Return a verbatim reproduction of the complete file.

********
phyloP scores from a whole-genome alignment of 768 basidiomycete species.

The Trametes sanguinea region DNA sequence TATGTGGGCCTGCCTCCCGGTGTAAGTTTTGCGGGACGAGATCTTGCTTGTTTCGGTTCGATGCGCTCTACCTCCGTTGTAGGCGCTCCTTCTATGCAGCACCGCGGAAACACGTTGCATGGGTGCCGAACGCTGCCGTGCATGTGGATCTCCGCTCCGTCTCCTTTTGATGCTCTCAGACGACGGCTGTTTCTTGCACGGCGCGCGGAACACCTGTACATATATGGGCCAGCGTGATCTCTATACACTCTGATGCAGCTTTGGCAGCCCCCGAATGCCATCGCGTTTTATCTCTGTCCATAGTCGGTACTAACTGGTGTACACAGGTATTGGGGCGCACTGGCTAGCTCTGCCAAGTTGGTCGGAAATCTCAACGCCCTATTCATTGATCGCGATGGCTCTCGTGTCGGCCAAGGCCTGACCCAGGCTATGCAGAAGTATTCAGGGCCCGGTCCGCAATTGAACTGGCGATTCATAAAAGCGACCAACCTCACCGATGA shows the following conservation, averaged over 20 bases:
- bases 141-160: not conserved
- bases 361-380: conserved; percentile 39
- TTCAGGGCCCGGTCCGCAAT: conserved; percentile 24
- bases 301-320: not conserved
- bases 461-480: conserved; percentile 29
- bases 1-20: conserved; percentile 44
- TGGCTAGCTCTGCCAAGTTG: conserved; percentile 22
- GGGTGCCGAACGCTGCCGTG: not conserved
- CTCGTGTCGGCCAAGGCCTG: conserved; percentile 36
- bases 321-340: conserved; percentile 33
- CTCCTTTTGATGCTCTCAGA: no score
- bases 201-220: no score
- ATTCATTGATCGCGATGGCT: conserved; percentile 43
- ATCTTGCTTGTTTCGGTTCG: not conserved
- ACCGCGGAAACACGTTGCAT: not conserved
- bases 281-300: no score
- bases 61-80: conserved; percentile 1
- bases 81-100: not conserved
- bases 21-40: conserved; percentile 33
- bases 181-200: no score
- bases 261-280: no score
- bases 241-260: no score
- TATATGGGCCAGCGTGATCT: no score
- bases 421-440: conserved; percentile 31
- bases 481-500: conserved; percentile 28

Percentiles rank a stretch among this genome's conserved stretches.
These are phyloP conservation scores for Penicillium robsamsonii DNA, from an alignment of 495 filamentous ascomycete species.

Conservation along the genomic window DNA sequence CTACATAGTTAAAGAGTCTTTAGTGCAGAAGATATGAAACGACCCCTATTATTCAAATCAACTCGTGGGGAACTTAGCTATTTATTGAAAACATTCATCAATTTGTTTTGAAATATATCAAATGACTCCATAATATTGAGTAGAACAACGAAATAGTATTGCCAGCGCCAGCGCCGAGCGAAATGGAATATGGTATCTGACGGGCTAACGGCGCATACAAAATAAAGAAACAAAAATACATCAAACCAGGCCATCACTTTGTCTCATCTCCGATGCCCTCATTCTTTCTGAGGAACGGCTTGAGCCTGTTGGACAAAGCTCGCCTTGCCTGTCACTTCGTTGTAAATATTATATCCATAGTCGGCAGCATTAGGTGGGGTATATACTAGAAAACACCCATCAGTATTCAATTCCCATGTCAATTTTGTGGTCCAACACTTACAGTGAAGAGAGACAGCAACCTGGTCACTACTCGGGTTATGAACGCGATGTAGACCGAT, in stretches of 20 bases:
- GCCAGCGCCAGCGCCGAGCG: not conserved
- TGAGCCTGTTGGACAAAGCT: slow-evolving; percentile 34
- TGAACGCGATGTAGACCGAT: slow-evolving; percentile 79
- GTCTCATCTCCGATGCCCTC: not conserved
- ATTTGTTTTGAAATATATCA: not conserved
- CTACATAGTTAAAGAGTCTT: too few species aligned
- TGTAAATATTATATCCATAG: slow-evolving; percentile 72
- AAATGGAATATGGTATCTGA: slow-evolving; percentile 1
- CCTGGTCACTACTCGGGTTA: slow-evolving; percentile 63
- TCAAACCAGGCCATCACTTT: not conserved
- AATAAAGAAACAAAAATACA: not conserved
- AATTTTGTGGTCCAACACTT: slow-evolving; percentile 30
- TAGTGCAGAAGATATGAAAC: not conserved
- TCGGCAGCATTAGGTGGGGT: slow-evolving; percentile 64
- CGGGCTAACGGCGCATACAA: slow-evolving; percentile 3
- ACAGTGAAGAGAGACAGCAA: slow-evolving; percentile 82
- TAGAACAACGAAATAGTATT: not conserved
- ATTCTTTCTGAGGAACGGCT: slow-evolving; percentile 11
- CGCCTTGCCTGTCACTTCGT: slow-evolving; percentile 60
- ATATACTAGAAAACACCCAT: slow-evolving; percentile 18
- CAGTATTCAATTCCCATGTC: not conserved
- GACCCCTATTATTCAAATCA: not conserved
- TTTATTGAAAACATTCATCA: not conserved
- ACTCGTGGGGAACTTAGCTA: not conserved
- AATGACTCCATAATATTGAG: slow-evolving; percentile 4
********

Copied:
phyloP scores from a whole-genome alignment of 768 basidiomycete species.

The Trametes sanguinea region DNA sequence TATGTGGGCCTGCCTCCCGGTGTAAGTTTTGCGGGACGAGATCTTGCTTGTTTCGGTTCGATGCGCTCTACCTCCGTTGTAGGCGCTCCTTCTATGCAGCACCGCGGAAACACGTTGCATGGGTGCCGAACGCTGCCGTGCATGTGGATCTCCGCTCCGTCTCCTTTTGATGCTCTCAGACGACGGCTGTTTCTTGCACGGCGCGCGGAACACCTGTACATATATGGGCCAGCGTGATCTCTATACACTCTGATGCAGCTTTGGCAGCCCCCGAATGCCATCGCGTTTTATCTCTGTCCATAGTCGGTACTAACTGGTGTACACAGGTATTGGGGCGCACTGGCTAGCTCTGCCAAGTTGGTCGGAAATCTCAACGCCCTATTCATTGATCGCGATGGCTCTCGTGTCGGCCAAGGCCTGACCCAGGCTATGCAGAAGTATTCAGGGCCCGGTCCGCAATTGAACTGGCGATTCATAAAAGCGACCAACCTCACCGATGA shows the following conservation, averaged over 20 bases:
- bases 141-160: not conserved
- bases 361-380: conserved; percentile 39
- TTCAGGGCCCGGTCCGCAAT: conserved; percentile 24
- bases 301-320: not conserved
- bases 461-480: conserved; percentile 29
- bases 1-20: conserved; percentile 44
- TGGCTAGCTCTGCCAAGTTG: conserved; percentile 22
- GGGTGCCGAACGCTGCCGTG: not conserved
- CTCGTGTCGGCCAAGGCCTG: conserved; percentile 36
- bases 321-340: conserved; percentile 33
- CTCCTTTTGATGCTCTCAGA: no score
- bases 201-220: no score
- ATTCATTGATCGCGATGGCT: conserved; percentile 43
- ATCTTGCTTGTTTCGGTTCG: not conserved
- ACCGCGGAAACACGTTGCAT: not conserved
- bases 281-300: no score
- bases 61-80: conserved; percentile 1
- bases 81-100: not conserved
- bases 21-40: conserved; percentile 33
- bases 181-200: no score
- bases 261-280: no score
- bases 241-260: no score
- TATATGGGCCAGCGTGATCT: no score
- bases 421-440: conserved; percentile 31
- bases 481-500: conserved; percentile 28

Percentiles rank a stretch among this genome's conserved stretches.
These are phyloP conservation scores for Penicillium robsamsonii DNA, from an alignment of 495 filamentous ascomycete species.

Conservation along the genomic window DNA sequence CTACATAGTTAAAGAGTCTTTAGTGCAGAAGATATGAAACGACCCCTATTATTCAAATCAACTCGTGGGGAACTTAGCTATTTATTGAAAACATTCATCAATTTGTTTTGAAATATATCAAATGACTCCATAATATTGAGTAGAACAACGAAATAGTATTGCCAGCGCCAGCGCCGAGCGAAATGGAATATGGTATCTGACGGGCTAACGGCGCATACAAAATAAAGAAACAAAAATACATCAAACCAGGCCATCACTTTGTCTCATCTCCGATGCCCTCATTCTTTCTGAGGAACGGCTTGAGCCTGTTGGACAAAGCTCGCCTTGCCTGTCACTTCGTTGTAAATATTATATCCATAGTCGGCAGCATTAGGTGGGGTATATACTAGAAAACACCCATCAGTATTCAATTCCCATGTCAATTTTGTGGTCCAACACTTACAGTGAAGAGAGACAGCAACCTGGTCACTACTCGGGTTATGAACGCGATGTAGACCGAT, in stretches of 20 bases:
- GCCAGCGCCAGCGCCGAGCG: not conserved
- TGAGCCTGTTGGACAAAGCT: slow-evolving; percentile 34
- TGAACGCGATGTAGACCGAT: slow-evolving; percentile 79
- GTCTCATCTCCGATGCCCTC: not conserved
- ATTTGTTTTGAAATATATCA: not conserved
- CTACATAGTTAAAGAGTCTT: too few species aligned
- TGTAAATATTATATCCATAG: slow-evolving; percentile 72
- AAATGGAATATGGTATCTGA: slow-evolving; percentile 1
- CCTGGTCACTACTCGGGTTA: slow-evolving; percentile 63
- TCAAACCAGGCCATCACTTT: not conserved
- AATAAAGAAACAAAAATACA: not conserved
- AATTTTGTGGTCCAACACTT: slow-evolving; percentile 30
- TAGTGCAGAAGATATGAAAC: not conserved
- TCGGCAGCATTAGGTGGGGT: slow-evolving; percentile 64
- CGGGCTAACGGCGCATACAA: slow-evolving; percentile 3
- ACAGTGAAGAGAGACAGCAA: slow-evolving; percentile 82
- TAGAACAACGAAATAGTATT: not conserved
- ATTCTTTCTGAGGAACGGCT: slow-evolving; percentile 11
- CGCCTTGCCTGTCACTTCGT: slow-evolving; percentile 60
- ATATACTAGAAAACACCCAT: slow-evolving; percentile 18
- CAGTATTCAATTCCCATGTC: not conserved
- GACCCCTATTATTCAAATCA: not conserved
- TTTATTGAAAACATTCATCA: not conserved
- ACTCGTGGGGAACTTAGCTA: not conserved
- AATGACTCCATAATATTGAG: slow-evolving; percentile 4